Sunday, 16 September 2007

Recent Reads

Have just about managed to get to the bottom of the pile of books I've been wanting to read or needing to read for a while. Tracy Chevalier's Burning Bright kept getting pushed to the bottom of that pile, simply because other priorities took over, but I've finally made a start on this. William Blake apparently features in this story, which has made it something to look forward to because I've always been a fan of Blake. However, how it stacks up against Girl with a Pearl Earring will be interesting. It must be a tad nerve-wracking writing the next book after one has been so successful. No wonder Harper Lee decided to leave well alone after To Kill a Mockingbird.

Revisited Slaughterhouse 5 by Kurt Vonnegut Jnr and still rate it as an all-time favourite. But also had a look at three Australian titles in the hope I could find one for a Literature booklist.BYPASS The Story of a Road by Michael McGirr is a delightful, humorous non-fiction account of the Hume Highway, which stretches from Melbourne to Sydney (or Sydney to Melbourne, depending which state you're from). It's a travelogue in a sense and put me in mind of Bill Bryson---but grittier. I'm not Bypass sure why it matters that Michael McGirr is an ex-Jesuit, but he mentions it himself and so does everyone else when they talk about this book, so I mention it too. I suppose this piece of information adds to our understanding of the man who's undertaking this journey and the stories that he uncovers and relates along the way. It's a nice touch citing bumper sticker slogans as epigraphs, and I found myself flicking through the book to read all of these in one go. (For instance: 'Your Carma Just Ran Over My Dogma'; 'The Older I Get, The Better I Was'; 'This Is No Time For The Present'.) Haven't finished Bypass yet, having decided it's not for The List but will keep it on hand as something to dip into and enjoy between other books.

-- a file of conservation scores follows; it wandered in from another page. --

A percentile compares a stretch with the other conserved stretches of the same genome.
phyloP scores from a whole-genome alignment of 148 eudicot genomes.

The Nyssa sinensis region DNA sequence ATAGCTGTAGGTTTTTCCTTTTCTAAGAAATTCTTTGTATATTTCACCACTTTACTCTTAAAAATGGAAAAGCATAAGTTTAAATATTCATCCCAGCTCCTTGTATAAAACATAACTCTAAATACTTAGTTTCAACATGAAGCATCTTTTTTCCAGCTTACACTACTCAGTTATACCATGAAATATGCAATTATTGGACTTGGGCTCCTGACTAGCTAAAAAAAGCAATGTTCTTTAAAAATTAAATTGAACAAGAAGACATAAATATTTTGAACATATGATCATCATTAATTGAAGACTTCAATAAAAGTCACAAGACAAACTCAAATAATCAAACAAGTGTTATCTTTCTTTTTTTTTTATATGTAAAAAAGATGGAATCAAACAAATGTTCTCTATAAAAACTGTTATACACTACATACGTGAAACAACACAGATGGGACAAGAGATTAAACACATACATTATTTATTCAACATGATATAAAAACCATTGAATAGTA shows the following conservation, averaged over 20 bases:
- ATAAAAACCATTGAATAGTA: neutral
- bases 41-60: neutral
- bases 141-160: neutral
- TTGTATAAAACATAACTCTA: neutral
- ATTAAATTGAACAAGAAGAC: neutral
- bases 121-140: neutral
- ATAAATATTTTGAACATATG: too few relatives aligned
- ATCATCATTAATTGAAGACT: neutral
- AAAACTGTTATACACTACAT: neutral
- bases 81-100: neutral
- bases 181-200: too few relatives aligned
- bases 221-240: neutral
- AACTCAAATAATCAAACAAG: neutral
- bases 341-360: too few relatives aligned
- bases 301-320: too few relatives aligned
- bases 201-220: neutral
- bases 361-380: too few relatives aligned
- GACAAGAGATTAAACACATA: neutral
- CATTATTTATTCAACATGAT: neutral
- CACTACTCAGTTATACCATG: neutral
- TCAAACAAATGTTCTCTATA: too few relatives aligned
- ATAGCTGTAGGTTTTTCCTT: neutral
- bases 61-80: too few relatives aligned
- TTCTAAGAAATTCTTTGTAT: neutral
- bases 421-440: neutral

The_rose_notesI probably wasn't in the right frame of mind for picking up The Rose Notes by Andrea Mayes, and gave it a couple of sessions but then gave up. Didn't feel like persevering. Found the narrator's voice a little too measured and old and intrusive, but I wasn't feeling patient at the time so may well have misjudged it. (Gave the book to someone else and they enjoyed it!)

The absolute gem of these three, however, and the book that I knew was going to be on my list before I'd read 20 pages is The Patron Saint of EelsThe_patron_saint_of_eels quote the blurb, Noel Lea 'longs for a time when life was less complex and unexpected magic seemed to permeate the ocean town and its people. When spring rains flood a nearby swamp and hundreds of eels get trapped in the grassy ditches ... he and (oldest friend) Nanette encounter the vibrant Fra Ionio and get more magic than they bargained for.' It's certainly a magical tale. by Gregory Day. Every once in a while there's a book that's worth giving up sleep for, that leaves you itching to carry on reading and that you know you're going to want to come back to read a second time at least, and this was one of them. To And with that, back to the editing.

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